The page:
Musings on Food
By SeeFoon Chan-Koppen
I used to believe that there was no Thai food worth eating in Ipoh, especially since I often go to Phuket and Bangkok and get to eat the authentic dishes there. Whatever I used to get here that passed as Thai were usually sweetened to local tastes and I could never find the very typical simple Thai dishes or ‘peasant’ food that are ubiquitous in Thailand and for which I have developed a hankering.
One such dish is Larp Moo, a minced pork (or it could be chicken) cold dish with its own distinctive characteristics. Minced pork is often mixed with slivered pig’s skin and tossed with lime, chilli flakes, coriander leaves, some shallots and a special dry-fried raw rice powder that lends an interesting roasted flavour and texture to the mixture. At Suphata Trupsum (the name of the chef proprietor), the Larb is most unusual with added pigs’ small intestines and liver chunks. Being an offal lover, I found it delectable. RM15.
This is a brand new restaurant and when my friend Chan Seow Lok invited me to sample the food here, I jumped at the opportunity. Lisa as she is called, serves a mixture of Thai and Chao Tsou dishes, the latter stemming from the large Chinese population in Thailand known for their regional specials.
A long time settler in Ipoh, Lisa goes often to the Thai border to pick up her fresh ingredients and as the sole chef in the kitchen, dishes up her creations in a jiffy. Her dishes are hearty and robust, nothing pretentious about them but the taste is distinctly, authentically Thai as are her Chao Tsou dishes which compare to some of the best I’ve had in China.
Even her Chicken Rice (which is quite popular in Thailand) comes close to what I grew up with in Singapore, the rice fluffy and tasty from the chicken broth, the chicken fresh from market, tender, succulent and the accompanying chilli sauce fiery enough for my taste buds. RM50 for a whole chicken.
Being an offal lover, I have often lamented not finding in Ipoh, the Chao Tsou version of the soya braised large intestine done to perfection, like the ones I used to get in HongKong where there is a large choice of Chao Tsou restaurants. Here at Suphata Trupsum, I have found offal heaven.
The large intestine arrived on a platter with braised pigs trotters and tofu. The pigs trotters were tender, the sinews and tendons soft and chewy and the meat falling off the bone while the pièce de résistance, the large intestine was braised to perfection, very well cleaned and nary an offensive smell, succulent and ‘umami’. RM18 per plate.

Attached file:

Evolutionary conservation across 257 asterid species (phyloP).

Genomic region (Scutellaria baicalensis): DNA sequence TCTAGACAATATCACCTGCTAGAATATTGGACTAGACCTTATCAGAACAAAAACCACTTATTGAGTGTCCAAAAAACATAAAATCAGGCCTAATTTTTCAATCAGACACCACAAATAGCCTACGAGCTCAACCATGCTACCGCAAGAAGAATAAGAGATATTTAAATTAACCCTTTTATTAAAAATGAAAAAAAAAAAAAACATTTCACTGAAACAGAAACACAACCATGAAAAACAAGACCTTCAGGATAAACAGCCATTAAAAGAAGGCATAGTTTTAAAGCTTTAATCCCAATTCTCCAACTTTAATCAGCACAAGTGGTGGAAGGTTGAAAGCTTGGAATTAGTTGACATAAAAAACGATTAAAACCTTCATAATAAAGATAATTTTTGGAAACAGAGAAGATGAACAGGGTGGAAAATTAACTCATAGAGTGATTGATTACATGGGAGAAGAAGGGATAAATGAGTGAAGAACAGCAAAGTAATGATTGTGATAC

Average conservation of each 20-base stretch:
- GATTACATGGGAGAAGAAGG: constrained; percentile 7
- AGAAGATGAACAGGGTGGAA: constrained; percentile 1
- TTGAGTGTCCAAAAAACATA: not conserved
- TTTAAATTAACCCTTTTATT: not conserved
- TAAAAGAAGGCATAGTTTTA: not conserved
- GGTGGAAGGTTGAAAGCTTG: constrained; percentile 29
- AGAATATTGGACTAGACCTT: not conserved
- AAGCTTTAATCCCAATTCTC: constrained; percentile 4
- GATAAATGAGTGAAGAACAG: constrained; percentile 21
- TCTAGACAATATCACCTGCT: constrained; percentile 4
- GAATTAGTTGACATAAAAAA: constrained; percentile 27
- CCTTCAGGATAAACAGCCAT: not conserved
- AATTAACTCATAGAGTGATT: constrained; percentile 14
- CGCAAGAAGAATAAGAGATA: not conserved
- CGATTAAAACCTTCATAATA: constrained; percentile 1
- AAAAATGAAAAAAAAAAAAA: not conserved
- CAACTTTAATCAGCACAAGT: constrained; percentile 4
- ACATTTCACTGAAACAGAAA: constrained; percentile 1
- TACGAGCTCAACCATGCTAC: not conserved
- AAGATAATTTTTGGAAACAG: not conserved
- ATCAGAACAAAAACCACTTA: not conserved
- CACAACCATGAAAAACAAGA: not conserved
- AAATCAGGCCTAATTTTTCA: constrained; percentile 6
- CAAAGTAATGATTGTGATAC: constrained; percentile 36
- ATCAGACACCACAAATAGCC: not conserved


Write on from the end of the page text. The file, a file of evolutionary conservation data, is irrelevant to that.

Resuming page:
While all this talk of offal may be repulsive to some of my dear readers out there, let me assure you that Lisa has many other dishes up her sleeve to satisfy any taste buds and budget. The steamed Plakapong or Barramundi (Siakap in Malay) was done Thai style, with garlic, chillies, herbs and lime. Fresh and light RM35 for whole fish.
The next fish dish was the Pla Tu or Kembong fish a kind of small mackerel that is popular both locally as well as in Thailand. This is served steamed and lightly grilled or fried with a hot dipping sauce and a heaping plate of raw herbs and vegetables which is meant to be eaten with the fish. The herbs especially the fragrance of the Thai basil, lend a refreshing contrast to the fiery sauce and the firm flesh of the fish. RM25 for a set of two whole fish.
The ‘Lo Ngap’ or braised duck, again done Chao Tsou style, was tender and tasty RM35 followed by deep fried “Tsa Tsui Yu’ or Whiting was well seasoned, crisp, crunchy and can almost be eaten whole, bones and all. RM18 for 5 whole fish.
We then had the Goong Chien Nam Pla, which although ubiquitous in many Thai restaurants in Bangkok, was the first for me in Ipoh. This is Thai sashimi if you will, raw prawns (must be very fresh) ‘cooked’ in fresh lime juice, fish sauce and amply seasoned with fresh garlic, chillies and cilantro. I tasted the first prawn with trepidation, always being suspicious of eating seafood raw, especially ones purchased from local markets. To my delight, the prawns were very fresh and the marinade of lime, fish sauce and garlic had removed any fishiness from them. RM22.
Now no Thai meal for me is complete without the following two dishes: the Green Curry and the Kao Pad Pla Kiem or the fried rice with salted fish. The Green curry chicken arrived looking as it should: smooth thick sauce in the classical green colour, cooked with egg plant, herbs, chillies and spices. I asked if the paste was a packaged one and was delighted to discover that it was not, rather, hand ground and prepared by Chef Lisa herself. This was excellent, the sauce umami and spicy enough without being searing.
Finally after all the innumerable dishes and die-hard Foodie that I am, I had to ask for the one dish I invariably end a Thai meal with – the Kao Phad Pla Kiem or salted fish fried rice. This arrived in typical Thai fashion, in the shape of an inverted rice bowl, each grain of rice firm but fluffy. The rice was tasty enough and the only lament I had was that there wasn’t enough salted fish being used and instead of the dried salted fish, perhaps the next time I’ll request for the ‘Mui Heong’ (decaying fragrance) variety. RM5.
Restaurant Suphata Trupsum
354 Lorong Bercham 11, Kampung Bercham
Tel: Lisa 016-591 8272